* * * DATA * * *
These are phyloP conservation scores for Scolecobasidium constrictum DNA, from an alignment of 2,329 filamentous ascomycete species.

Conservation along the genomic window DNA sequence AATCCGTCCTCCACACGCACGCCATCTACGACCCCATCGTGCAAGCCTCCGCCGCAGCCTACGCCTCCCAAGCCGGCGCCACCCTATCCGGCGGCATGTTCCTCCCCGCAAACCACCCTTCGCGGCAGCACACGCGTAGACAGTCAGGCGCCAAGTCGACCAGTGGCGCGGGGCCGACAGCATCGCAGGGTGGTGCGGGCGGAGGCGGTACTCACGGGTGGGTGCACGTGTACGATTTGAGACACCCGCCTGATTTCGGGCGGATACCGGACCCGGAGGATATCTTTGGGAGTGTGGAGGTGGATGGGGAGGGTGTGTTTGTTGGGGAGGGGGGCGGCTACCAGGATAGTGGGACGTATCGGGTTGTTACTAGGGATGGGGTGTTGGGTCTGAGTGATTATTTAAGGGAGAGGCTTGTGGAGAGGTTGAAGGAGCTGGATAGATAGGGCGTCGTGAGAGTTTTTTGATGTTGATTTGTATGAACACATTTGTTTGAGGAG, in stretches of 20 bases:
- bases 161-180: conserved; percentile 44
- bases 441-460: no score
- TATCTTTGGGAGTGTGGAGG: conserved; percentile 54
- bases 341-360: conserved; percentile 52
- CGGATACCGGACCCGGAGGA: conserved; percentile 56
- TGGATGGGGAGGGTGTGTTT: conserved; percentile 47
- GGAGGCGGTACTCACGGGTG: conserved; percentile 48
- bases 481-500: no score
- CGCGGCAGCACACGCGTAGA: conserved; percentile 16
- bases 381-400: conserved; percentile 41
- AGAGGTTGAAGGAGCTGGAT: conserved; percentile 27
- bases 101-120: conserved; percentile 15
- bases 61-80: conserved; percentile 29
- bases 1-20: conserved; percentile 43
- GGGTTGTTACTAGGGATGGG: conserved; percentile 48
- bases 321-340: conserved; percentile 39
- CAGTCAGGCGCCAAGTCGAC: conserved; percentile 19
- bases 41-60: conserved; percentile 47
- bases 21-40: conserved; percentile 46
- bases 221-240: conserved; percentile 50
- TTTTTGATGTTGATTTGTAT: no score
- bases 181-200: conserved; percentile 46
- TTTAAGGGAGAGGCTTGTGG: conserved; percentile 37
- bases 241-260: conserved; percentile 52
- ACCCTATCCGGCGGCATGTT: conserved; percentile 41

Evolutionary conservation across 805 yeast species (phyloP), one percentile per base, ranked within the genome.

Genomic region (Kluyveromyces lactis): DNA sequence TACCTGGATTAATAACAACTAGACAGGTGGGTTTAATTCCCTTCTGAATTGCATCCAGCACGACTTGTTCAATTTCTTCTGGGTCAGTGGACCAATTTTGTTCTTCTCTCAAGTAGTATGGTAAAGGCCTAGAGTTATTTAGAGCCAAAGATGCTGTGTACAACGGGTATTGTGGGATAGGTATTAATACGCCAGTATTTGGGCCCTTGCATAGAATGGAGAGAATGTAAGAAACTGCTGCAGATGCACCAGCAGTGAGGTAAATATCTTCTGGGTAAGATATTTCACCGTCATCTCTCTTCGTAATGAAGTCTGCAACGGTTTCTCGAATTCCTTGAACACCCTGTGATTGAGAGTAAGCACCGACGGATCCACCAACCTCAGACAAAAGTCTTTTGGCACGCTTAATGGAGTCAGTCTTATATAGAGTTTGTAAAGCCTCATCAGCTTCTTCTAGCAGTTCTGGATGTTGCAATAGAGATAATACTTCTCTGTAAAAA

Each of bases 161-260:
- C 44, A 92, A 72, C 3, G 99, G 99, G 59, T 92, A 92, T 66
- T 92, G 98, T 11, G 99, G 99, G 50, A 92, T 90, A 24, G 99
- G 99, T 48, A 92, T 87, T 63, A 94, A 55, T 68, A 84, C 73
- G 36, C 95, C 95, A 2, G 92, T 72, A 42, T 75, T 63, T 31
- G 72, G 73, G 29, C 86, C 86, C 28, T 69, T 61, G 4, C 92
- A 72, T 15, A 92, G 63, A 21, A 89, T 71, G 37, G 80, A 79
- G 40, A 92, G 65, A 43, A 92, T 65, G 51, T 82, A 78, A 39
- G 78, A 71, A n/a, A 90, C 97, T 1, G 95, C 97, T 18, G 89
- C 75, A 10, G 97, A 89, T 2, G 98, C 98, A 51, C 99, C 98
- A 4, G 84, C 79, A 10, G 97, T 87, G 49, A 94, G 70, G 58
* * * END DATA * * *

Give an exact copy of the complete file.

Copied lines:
These are phyloP conservation scores for Scolecobasidium constrictum DNA, from an alignment of 2,329 filamentous ascomycete species.

Conservation along the genomic window DNA sequence AATCCGTCCTCCACACGCACGCCATCTACGACCCCATCGTGCAAGCCTCCGCCGCAGCCTACGCCTCCCAAGCCGGCGCCACCCTATCCGGCGGCATGTTCCTCCCCGCAAACCACCCTTCGCGGCAGCACACGCGTAGACAGTCAGGCGCCAAGTCGACCAGTGGCGCGGGGCCGACAGCATCGCAGGGTGGTGCGGGCGGAGGCGGTACTCACGGGTGGGTGCACGTGTACGATTTGAGACACCCGCCTGATTTCGGGCGGATACCGGACCCGGAGGATATCTTTGGGAGTGTGGAGGTGGATGGGGAGGGTGTGTTTGTTGGGGAGGGGGGCGGCTACCAGGATAGTGGGACGTATCGGGTTGTTACTAGGGATGGGGTGTTGGGTCTGAGTGATTATTTAAGGGAGAGGCTTGTGGAGAGGTTGAAGGAGCTGGATAGATAGGGCGTCGTGAGAGTTTTTTGATGTTGATTTGTATGAACACATTTGTTTGAGGAG, in stretches of 20 bases:
- bases 161-180: conserved; percentile 44
- bases 441-460: no score
- TATCTTTGGGAGTGTGGAGG: conserved; percentile 54
- bases 341-360: conserved; percentile 52
- CGGATACCGGACCCGGAGGA: conserved; percentile 56
- TGGATGGGGAGGGTGTGTTT: conserved; percentile 47
- GGAGGCGGTACTCACGGGTG: conserved; percentile 48
- bases 481-500: no score
- CGCGGCAGCACACGCGTAGA: conserved; percentile 16
- bases 381-400: conserved; percentile 41
- AGAGGTTGAAGGAGCTGGAT: conserved; percentile 27
- bases 101-120: conserved; percentile 15
- bases 61-80: conserved; percentile 29
- bases 1-20: conserved; percentile 43
- GGGTTGTTACTAGGGATGGG: conserved; percentile 48
- bases 321-340: conserved; percentile 39
- CAGTCAGGCGCCAAGTCGAC: conserved; percentile 19
- bases 41-60: conserved; percentile 47
- bases 21-40: conserved; percentile 46
- bases 221-240: conserved; percentile 50
- TTTTTGATGTTGATTTGTAT: no score
- bases 181-200: conserved; percentile 46
- TTTAAGGGAGAGGCTTGTGG: conserved; percentile 37
- bases 241-260: conserved; percentile 52
- ACCCTATCCGGCGGCATGTT: conserved; percentile 41

Evolutionary conservation across 805 yeast species (phyloP), one percentile per base, ranked within the genome.

Genomic region (Kluyveromyces lactis): DNA sequence TACCTGGATTAATAACAACTAGACAGGTGGGTTTAATTCCCTTCTGAATTGCATCCAGCACGACTTGTTCAATTTCTTCTGGGTCAGTGGACCAATTTTGTTCTTCTCTCAAGTAGTATGGTAAAGGCCTAGAGTTATTTAGAGCCAAAGATGCTGTGTACAACGGGTATTGTGGGATAGGTATTAATACGCCAGTATTTGGGCCCTTGCATAGAATGGAGAGAATGTAAGAAACTGCTGCAGATGCACCAGCAGTGAGGTAAATATCTTCTGGGTAAGATATTTCACCGTCATCTCTCTTCGTAATGAAGTCTGCAACGGTTTCTCGAATTCCTTGAACACCCTGTGATTGAGAGTAAGCACCGACGGATCCACCAACCTCAGACAAAAGTCTTTTGGCACGCTTAATGGAGTCAGTCTTATATAGAGTTTGTAAAGCCTCATCAGCTTCTTCTAGCAGTTCTGGATGTTGCAATAGAGATAATACTTCTCTGTAAAAA

Each of bases 161-260:
- C 44, A 92, A 72, C 3, G 99, G 99, G 59, T 92, A 92, T 66
- T 92, G 98, T 11, G 99, G 99, G 50, A 92, T 90, A 24, G 99
- G 99, T 48, A 92, T 87, T 63, A 94, A 55, T 68, A 84, C 73
- G 36, C 95, C 95, A 2, G 92, T 72, A 42, T 75, T 63, T 31
- G 72, G 73, G 29, C 86, C 86, C 28, T 69, T 61, G 4, C 92
- A 72, T 15, A 92, G 63, A 21, A 89, T 71, G 37, G 80, A 79
- G 40, A 92, G 65, A 43, A 92, T 65, G 51, T 82, A 78, A 39
- G 78, A 71, A n/a, A 90, C 97, T 1, G 95, C 97, T 18, G 89
- C 75, A 10, G 97, A 89, T 2, G 98, C 98, A 51, C 99, C 98
- A 4, G 84, C 79, A 10, G 97, T 87, G 49, A 94, G 70, G 58